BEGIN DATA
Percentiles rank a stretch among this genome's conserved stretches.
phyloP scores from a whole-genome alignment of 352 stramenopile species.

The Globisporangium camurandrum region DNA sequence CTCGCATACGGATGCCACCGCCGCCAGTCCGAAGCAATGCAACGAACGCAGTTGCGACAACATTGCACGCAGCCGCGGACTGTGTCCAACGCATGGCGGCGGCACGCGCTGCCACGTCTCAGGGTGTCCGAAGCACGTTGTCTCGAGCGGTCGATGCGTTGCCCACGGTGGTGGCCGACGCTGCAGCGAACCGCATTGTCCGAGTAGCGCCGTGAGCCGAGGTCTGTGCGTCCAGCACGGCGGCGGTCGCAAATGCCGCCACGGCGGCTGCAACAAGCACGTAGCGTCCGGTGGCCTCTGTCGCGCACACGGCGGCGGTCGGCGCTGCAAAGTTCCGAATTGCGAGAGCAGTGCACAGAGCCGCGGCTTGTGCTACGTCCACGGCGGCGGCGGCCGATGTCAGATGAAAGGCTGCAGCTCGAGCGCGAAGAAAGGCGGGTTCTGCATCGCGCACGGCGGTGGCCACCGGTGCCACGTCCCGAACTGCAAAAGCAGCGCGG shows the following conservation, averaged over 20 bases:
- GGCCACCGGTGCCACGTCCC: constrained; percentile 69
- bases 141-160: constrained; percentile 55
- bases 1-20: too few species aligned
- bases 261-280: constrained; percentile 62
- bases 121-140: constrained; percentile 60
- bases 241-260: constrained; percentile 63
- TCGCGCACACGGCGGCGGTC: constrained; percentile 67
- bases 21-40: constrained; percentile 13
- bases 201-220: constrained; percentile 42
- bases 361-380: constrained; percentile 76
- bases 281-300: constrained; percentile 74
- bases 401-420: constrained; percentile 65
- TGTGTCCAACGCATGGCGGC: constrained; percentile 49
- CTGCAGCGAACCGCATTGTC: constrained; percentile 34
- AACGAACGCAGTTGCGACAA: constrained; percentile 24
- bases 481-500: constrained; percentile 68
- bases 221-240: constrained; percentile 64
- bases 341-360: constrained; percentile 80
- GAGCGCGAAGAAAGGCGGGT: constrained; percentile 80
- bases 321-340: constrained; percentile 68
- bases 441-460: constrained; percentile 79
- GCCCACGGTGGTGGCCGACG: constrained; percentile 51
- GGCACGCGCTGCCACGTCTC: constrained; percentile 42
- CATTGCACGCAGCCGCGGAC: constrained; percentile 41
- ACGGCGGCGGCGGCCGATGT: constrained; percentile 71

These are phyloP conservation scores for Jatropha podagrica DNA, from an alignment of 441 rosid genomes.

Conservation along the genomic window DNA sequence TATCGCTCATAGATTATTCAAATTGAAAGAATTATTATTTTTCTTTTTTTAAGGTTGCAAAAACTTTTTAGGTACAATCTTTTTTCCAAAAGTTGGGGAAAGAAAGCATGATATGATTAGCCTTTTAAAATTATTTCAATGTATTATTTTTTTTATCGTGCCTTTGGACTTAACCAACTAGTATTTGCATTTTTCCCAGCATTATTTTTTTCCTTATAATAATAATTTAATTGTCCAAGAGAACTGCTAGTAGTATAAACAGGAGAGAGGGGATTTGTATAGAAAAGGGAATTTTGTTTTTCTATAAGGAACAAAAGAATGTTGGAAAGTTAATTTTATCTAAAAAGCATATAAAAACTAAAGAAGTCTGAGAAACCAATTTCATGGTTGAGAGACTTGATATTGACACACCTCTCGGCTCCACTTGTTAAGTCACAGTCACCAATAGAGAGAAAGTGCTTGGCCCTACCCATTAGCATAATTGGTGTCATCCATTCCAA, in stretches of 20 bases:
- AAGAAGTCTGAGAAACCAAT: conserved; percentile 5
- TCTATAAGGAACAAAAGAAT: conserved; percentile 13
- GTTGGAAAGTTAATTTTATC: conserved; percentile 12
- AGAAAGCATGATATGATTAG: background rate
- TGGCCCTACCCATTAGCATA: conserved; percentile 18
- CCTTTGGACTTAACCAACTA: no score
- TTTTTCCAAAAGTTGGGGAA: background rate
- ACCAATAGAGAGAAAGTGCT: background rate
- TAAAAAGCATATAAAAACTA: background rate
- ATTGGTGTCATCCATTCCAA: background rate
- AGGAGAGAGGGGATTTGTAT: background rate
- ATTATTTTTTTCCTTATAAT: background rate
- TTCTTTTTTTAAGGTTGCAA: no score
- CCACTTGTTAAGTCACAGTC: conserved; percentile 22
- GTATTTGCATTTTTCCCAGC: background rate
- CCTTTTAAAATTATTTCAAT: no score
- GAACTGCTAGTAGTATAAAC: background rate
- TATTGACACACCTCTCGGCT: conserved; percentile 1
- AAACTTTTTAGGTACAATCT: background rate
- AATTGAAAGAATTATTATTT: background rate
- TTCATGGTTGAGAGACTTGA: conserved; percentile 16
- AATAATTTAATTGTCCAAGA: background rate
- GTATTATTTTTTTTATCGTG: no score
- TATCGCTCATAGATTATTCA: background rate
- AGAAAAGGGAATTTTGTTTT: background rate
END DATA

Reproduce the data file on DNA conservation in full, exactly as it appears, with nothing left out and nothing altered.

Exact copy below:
Percentiles rank a stretch among this genome's conserved stretches.
phyloP scores from a whole-genome alignment of 352 stramenopile species.

The Globisporangium camurandrum region DNA sequence CTCGCATACGGATGCCACCGCCGCCAGTCCGAAGCAATGCAACGAACGCAGTTGCGACAACATTGCACGCAGCCGCGGACTGTGTCCAACGCATGGCGGCGGCACGCGCTGCCACGTCTCAGGGTGTCCGAAGCACGTTGTCTCGAGCGGTCGATGCGTTGCCCACGGTGGTGGCCGACGCTGCAGCGAACCGCATTGTCCGAGTAGCGCCGTGAGCCGAGGTCTGTGCGTCCAGCACGGCGGCGGTCGCAAATGCCGCCACGGCGGCTGCAACAAGCACGTAGCGTCCGGTGGCCTCTGTCGCGCACACGGCGGCGGTCGGCGCTGCAAAGTTCCGAATTGCGAGAGCAGTGCACAGAGCCGCGGCTTGTGCTACGTCCACGGCGGCGGCGGCCGATGTCAGATGAAAGGCTGCAGCTCGAGCGCGAAGAAAGGCGGGTTCTGCATCGCGCACGGCGGTGGCCACCGGTGCCACGTCCCGAACTGCAAAAGCAGCGCGG shows the following conservation, averaged over 20 bases:
- GGCCACCGGTGCCACGTCCC: constrained; percentile 69
- bases 141-160: constrained; percentile 55
- bases 1-20: too few species aligned
- bases 261-280: constrained; percentile 62
- bases 121-140: constrained; percentile 60
- bases 241-260: constrained; percentile 63
- TCGCGCACACGGCGGCGGTC: constrained; percentile 67
- bases 21-40: constrained; percentile 13
- bases 201-220: constrained; percentile 42
- bases 361-380: constrained; percentile 76
- bases 281-300: constrained; percentile 74
- bases 401-420: constrained; percentile 65
- TGTGTCCAACGCATGGCGGC: constrained; percentile 49
- CTGCAGCGAACCGCATTGTC: constrained; percentile 34
- AACGAACGCAGTTGCGACAA: constrained; percentile 24
- bases 481-500: constrained; percentile 68
- bases 221-240: constrained; percentile 64
- bases 341-360: constrained; percentile 80
- GAGCGCGAAGAAAGGCGGGT: constrained; percentile 80
- bases 321-340: constrained; percentile 68
- bases 441-460: constrained; percentile 79
- GCCCACGGTGGTGGCCGACG: constrained; percentile 51
- GGCACGCGCTGCCACGTCTC: constrained; percentile 42
- CATTGCACGCAGCCGCGGAC: constrained; percentile 41
- ACGGCGGCGGCGGCCGATGT: constrained; percentile 71

These are phyloP conservation scores for Jatropha podagrica DNA, from an alignment of 441 rosid genomes.

Conservation along the genomic window DNA sequence TATCGCTCATAGATTATTCAAATTGAAAGAATTATTATTTTTCTTTTTTTAAGGTTGCAAAAACTTTTTAGGTACAATCTTTTTTCCAAAAGTTGGGGAAAGAAAGCATGATATGATTAGCCTTTTAAAATTATTTCAATGTATTATTTTTTTTATCGTGCCTTTGGACTTAACCAACTAGTATTTGCATTTTTCCCAGCATTATTTTTTTCCTTATAATAATAATTTAATTGTCCAAGAGAACTGCTAGTAGTATAAACAGGAGAGAGGGGATTTGTATAGAAAAGGGAATTTTGTTTTTCTATAAGGAACAAAAGAATGTTGGAAAGTTAATTTTATCTAAAAAGCATATAAAAACTAAAGAAGTCTGAGAAACCAATTTCATGGTTGAGAGACTTGATATTGACACACCTCTCGGCTCCACTTGTTAAGTCACAGTCACCAATAGAGAGAAAGTGCTTGGCCCTACCCATTAGCATAATTGGTGTCATCCATTCCAA, in stretches of 20 bases:
- AAGAAGTCTGAGAAACCAAT: conserved; percentile 5
- TCTATAAGGAACAAAAGAAT: conserved; percentile 13
- GTTGGAAAGTTAATTTTATC: conserved; percentile 12
- AGAAAGCATGATATGATTAG: background rate
- TGGCCCTACCCATTAGCATA: conserved; percentile 18
- CCTTTGGACTTAACCAACTA: no score
- TTTTTCCAAAAGTTGGGGAA: background rate
- ACCAATAGAGAGAAAGTGCT: background rate
- TAAAAAGCATATAAAAACTA: background rate
- ATTGGTGTCATCCATTCCAA: background rate
- AGGAGAGAGGGGATTTGTAT: background rate
- ATTATTTTTTTCCTTATAAT: background rate
- TTCTTTTTTTAAGGTTGCAA: no score
- CCACTTGTTAAGTCACAGTC: conserved; percentile 22
- GTATTTGCATTTTTCCCAGC: background rate
- CCTTTTAAAATTATTTCAAT: no score
- GAACTGCTAGTAGTATAAAC: background rate
- TATTGACACACCTCTCGGCT: conserved; percentile 1
- AAACTTTTTAGGTACAATCT: background rate
- AATTGAAAGAATTATTATTT: background rate
- TTCATGGTTGAGAGACTTGA: conserved; percentile 16
- AATAATTTAATTGTCCAAGA: background rate
- GTATTATTTTTTTTATCGTG: no score
- TATCGCTCATAGATTATTCA: background rate
- AGAAAAGGGAATTTTGTTTT: background rate